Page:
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North Dakota to conduct fewer COVID-19 investigations as omicron spreads

Last week, the number of active cases in North Dakota nearly tripled, prompting the Department of Health to reconsider how it conducts case investigations because of its limited resources.

A coronavirus graphic. Courtesy of the Centers for Disease Control and Prevention
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BISMARCK — The North Dakota Department of Health on Monday, Jan. 10, announced it will scale back the number of COVID-19 case investigations it conducts as active cases in the state skyrocketed last week.

North Dakota will no longer contact all residents who test positive for the virus and instead prioritize case investigations for K-12 and higher education students, people over 55 years of age and those in health care, long-term care facilities and congregate living settings.

“The rapid emergence of the Omicron variant and rising cases have resulted in refocusing our priorities for case work. As a result, not all people with recent diagnosis will be contacted by a case worker for an interview,” North Dakota disease control chief Kirby Kruger said in a statement.

Prior to Monday's announcement, the Department of Health tried to interview every person who tested positive and whose case was reported to the department, Kruger said.

The goal was to instruct the person through isolation procedures and how they could best avoid infecting others.


Last week, however, the number of active cases in North Dakota nearly tripled, prompting the Department of Health to reconsider how it conducts case investigations because of its limited resources.

In addition, the new Centers for Disease Control and Prevention guidance that cut the recommended isolation period in half from 10 to five days also contributed to the department's decision to reduce the scope of North Dakota's case investigations, Kruger said. State case investigators usually contact a person around three to four days after their positive test. At that point, the call from a case worker is practically moot, as the CDC-recommended isolation period is almost over, Kruger said.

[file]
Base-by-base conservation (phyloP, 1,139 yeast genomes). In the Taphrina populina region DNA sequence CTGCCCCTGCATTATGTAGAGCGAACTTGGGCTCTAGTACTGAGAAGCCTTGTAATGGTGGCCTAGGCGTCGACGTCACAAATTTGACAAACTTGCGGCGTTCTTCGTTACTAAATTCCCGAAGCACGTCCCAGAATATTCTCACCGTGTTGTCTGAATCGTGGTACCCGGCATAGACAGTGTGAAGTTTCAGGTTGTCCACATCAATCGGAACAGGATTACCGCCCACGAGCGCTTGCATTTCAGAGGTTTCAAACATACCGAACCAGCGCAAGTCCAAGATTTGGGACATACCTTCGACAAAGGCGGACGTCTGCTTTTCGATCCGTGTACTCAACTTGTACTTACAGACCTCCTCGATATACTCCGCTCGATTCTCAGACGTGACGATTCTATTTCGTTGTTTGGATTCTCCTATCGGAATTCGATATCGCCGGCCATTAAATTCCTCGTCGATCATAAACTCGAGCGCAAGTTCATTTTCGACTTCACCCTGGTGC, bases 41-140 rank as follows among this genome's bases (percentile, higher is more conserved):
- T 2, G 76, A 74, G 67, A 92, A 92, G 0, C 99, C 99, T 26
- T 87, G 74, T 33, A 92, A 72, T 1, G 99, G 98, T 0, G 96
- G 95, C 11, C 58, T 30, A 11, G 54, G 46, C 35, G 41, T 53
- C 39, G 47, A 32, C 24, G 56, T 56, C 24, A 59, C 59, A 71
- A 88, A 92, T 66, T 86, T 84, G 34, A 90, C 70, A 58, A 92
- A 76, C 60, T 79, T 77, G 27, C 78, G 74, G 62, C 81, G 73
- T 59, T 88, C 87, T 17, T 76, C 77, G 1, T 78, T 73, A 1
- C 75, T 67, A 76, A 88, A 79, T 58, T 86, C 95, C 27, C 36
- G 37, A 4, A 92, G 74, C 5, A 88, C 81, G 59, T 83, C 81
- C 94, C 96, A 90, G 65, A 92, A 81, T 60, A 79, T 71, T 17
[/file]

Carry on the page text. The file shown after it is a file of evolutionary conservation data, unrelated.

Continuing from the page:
Officials say the highly infectious omicron variant is driving the number of COVID-19 cases up nationwide, and earlier this month the Centers for Disease Control and Prevention said the omicron variant accounted for 95% of new cases in the U.S.

The following are COVID-19 case rates, deaths and hospitalizations from the North Dakota Department of Health as of Monday, Jan. 10.

Statewide case rates

  • ACTIVE CASES: 3,860

North Dakota's 14-day rolling positivity rate was 12.8% as of Sunday, Jan. 9 — the highest since late November 2020.
Cass County, which encompasses Fargo, has the most active cases in the state with 1,172. Burleigh County, which includes Bismarck, has 589 active cases, and Grand Forks County has 428 active cases.

Hospitalizations, deaths

  • TOTAL DEATHS: 2,029

The Department of Health reported one additional COVID-19 death on Monday.
Nearly 80% of residents who were hospitalized in the state last week were not fully vaccinated, according to the Department of Health.


  • FIRST DOSE ADMINISTERED: 478,301 (62.8% of population)
  • FULL VACCINE COVERAGE: 403,982 (53% of population)
  • BOOSTER DOSES ADMINISTERED: 162,929 (20.9% of population)

The top two figures are from the Centers for Disease Control and Prevention , while the bottom figure is from the state's vaccine dashboard .

Readers can reach Forum reporter Michelle Griffith, a Report for America corps member, at mgriffith@forumcomm.com.

Michelle (she/her, English speaker) is a Bismarck-based journalist for The Forum of Fargo-Moorhead and Report for America, a national service organization that places journalists in local newsrooms to report on under-covered topics and communities.
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